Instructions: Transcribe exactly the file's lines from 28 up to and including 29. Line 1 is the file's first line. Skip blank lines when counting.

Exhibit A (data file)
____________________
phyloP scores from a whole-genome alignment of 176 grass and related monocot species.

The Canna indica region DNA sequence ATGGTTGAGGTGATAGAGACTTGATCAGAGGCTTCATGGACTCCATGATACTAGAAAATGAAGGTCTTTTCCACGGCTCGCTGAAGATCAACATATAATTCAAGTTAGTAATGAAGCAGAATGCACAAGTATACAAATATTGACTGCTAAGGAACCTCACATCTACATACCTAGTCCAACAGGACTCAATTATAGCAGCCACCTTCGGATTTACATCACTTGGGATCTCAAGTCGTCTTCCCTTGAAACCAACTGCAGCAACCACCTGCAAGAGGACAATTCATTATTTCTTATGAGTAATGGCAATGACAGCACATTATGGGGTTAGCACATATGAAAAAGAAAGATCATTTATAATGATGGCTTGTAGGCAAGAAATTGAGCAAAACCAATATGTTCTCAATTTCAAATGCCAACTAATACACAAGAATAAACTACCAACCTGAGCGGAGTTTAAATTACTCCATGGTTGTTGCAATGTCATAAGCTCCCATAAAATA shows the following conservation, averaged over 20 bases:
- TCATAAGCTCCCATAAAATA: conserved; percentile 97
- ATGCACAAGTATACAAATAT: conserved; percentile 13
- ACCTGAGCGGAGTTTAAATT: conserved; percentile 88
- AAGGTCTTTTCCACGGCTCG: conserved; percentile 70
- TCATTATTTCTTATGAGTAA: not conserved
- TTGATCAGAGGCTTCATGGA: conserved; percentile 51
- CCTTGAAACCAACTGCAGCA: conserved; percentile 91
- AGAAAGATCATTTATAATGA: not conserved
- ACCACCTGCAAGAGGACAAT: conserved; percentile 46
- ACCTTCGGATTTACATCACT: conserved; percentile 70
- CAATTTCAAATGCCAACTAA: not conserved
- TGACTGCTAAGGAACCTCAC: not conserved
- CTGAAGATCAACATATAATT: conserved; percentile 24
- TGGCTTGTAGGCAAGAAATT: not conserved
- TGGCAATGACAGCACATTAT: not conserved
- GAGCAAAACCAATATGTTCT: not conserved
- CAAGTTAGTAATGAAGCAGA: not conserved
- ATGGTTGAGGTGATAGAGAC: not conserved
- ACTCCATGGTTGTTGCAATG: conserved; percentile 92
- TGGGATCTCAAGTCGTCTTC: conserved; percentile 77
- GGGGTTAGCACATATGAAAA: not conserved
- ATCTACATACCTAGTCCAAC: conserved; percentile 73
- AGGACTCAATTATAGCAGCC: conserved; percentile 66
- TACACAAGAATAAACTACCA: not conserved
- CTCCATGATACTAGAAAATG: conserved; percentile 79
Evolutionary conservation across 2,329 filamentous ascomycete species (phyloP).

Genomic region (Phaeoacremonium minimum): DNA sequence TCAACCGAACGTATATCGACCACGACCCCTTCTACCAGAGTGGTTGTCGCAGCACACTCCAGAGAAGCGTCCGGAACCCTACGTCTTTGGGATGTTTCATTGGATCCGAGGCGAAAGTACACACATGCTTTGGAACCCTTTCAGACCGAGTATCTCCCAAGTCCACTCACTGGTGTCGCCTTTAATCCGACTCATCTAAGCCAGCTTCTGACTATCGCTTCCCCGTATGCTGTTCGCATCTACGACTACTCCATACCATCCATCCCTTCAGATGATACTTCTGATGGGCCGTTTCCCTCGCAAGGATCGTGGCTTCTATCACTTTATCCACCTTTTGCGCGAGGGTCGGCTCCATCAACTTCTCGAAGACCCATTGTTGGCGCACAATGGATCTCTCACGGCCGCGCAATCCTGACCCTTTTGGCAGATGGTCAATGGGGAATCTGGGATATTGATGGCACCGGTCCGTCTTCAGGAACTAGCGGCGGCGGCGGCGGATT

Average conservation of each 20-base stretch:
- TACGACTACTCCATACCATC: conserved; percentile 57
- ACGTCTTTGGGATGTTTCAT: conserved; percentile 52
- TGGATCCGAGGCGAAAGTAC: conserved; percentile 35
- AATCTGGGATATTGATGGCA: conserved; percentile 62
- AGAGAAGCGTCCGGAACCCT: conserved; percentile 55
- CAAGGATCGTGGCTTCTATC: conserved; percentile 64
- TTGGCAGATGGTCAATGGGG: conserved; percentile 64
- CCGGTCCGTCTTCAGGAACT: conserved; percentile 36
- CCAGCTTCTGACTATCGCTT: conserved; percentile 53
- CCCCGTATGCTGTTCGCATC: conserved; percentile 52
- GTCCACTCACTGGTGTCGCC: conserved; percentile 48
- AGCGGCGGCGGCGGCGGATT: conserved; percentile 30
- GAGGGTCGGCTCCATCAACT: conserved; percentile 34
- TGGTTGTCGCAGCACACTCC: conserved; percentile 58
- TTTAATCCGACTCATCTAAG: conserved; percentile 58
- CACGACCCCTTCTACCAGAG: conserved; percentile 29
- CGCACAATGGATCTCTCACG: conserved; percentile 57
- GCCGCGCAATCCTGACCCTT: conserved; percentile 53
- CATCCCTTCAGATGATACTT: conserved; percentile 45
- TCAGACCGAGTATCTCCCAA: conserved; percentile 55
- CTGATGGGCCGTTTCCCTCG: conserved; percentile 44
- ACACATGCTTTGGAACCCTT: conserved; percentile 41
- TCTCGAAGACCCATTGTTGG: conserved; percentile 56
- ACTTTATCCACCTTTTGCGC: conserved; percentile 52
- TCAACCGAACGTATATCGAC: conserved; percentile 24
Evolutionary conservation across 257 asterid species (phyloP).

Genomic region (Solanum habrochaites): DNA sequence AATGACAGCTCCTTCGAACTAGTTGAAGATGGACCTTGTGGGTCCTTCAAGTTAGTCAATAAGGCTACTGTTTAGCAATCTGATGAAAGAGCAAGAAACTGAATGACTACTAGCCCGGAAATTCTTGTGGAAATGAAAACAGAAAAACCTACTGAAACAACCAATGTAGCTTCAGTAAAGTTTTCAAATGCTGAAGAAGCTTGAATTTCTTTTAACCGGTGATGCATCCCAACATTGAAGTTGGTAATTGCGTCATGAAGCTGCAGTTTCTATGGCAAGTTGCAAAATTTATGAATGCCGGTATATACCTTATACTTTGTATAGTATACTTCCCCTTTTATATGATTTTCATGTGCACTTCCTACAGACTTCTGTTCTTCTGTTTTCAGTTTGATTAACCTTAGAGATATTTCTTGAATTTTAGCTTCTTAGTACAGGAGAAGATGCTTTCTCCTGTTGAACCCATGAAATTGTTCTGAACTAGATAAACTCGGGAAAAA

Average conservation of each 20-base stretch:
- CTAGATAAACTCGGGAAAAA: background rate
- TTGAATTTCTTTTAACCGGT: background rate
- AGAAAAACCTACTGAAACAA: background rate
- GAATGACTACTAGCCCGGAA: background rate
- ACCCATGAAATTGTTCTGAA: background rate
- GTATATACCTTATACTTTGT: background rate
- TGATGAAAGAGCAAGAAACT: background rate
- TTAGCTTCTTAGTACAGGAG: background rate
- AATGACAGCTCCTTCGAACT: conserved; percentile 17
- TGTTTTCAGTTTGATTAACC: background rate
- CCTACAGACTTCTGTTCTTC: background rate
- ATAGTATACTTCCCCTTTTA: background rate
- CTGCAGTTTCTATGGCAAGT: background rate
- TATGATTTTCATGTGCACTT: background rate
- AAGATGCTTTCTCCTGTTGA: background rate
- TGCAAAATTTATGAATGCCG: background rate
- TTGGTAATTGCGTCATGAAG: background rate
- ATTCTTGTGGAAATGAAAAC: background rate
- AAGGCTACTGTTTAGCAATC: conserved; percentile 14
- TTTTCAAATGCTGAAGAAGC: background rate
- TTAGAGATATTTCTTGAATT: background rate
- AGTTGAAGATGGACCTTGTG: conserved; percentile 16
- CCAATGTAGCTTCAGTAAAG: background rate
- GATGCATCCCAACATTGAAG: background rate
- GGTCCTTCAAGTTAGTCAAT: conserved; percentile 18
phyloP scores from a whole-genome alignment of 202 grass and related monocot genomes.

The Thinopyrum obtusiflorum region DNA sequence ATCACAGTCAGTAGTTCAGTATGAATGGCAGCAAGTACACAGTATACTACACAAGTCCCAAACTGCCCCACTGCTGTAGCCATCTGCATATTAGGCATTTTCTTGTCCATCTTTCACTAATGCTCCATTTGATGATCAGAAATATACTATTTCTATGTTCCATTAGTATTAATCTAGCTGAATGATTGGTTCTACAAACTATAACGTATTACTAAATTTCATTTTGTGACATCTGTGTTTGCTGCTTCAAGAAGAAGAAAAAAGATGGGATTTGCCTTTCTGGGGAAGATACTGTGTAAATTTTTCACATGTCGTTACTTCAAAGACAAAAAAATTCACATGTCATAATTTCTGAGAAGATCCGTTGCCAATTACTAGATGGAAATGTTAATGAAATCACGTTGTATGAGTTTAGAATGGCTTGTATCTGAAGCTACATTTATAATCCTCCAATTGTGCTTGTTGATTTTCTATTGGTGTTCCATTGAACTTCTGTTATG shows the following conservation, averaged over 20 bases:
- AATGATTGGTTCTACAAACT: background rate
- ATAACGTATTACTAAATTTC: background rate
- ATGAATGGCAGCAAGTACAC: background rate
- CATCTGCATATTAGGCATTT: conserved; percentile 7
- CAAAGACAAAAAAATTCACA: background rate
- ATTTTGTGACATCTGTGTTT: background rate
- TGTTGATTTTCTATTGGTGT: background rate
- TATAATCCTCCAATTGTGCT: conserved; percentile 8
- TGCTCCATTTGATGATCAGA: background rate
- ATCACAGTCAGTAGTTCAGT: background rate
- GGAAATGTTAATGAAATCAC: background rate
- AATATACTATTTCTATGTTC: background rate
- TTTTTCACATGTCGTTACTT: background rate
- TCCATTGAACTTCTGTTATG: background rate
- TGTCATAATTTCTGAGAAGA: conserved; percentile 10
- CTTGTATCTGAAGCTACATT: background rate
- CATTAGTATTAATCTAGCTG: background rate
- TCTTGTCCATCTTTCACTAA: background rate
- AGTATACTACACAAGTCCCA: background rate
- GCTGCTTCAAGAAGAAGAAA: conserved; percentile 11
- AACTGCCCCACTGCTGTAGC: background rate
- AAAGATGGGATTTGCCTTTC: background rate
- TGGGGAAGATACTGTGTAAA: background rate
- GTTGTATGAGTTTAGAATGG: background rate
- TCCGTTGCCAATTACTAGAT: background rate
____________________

Evolutionary conservation across 2,329 filamentous ascomycete species (phyloP).

Genomic region (Phaeoacremonium minimum): DNA sequence TCAACCGAACGTATATCGACCACGACCCCTTCTACCAGAGTGGTTGTCGCAGCACACTCCAGAGAAGCGTCCGGAACCCTACGTCTTTGGGATGTTTCATTGGATCCGAGGCGAAAGTACACACATGCTTTGGAACCCTTTCAGACCGAGTATCTCCCAAGTCCACTCACTGGTGTCGCCTTTAATCCGACTCATCTAAGCCAGCTTCTGACTATCGCTTCCCCGTATGCTGTTCGCATCTACGACTACTCCATACCATCCATCCCTTCAGATGATACTTCTGATGGGCCGTTTCCCTCGCAAGGATCGTGGCTTCTATCACTTTATCCACCTTTTGCGCGAGGGTCGGCTCCATCAACTTCTCGAAGACCCATTGTTGGCGCACAATGGATCTCTCACGGCCGCGCAATCCTGACCCTTTTGGCAGATGGTCAATGGGGAATCTGGGATATTGATGGCACCGGTCCGTCTTCAGGAACTAGCGGCGGCGGCGGCGGATT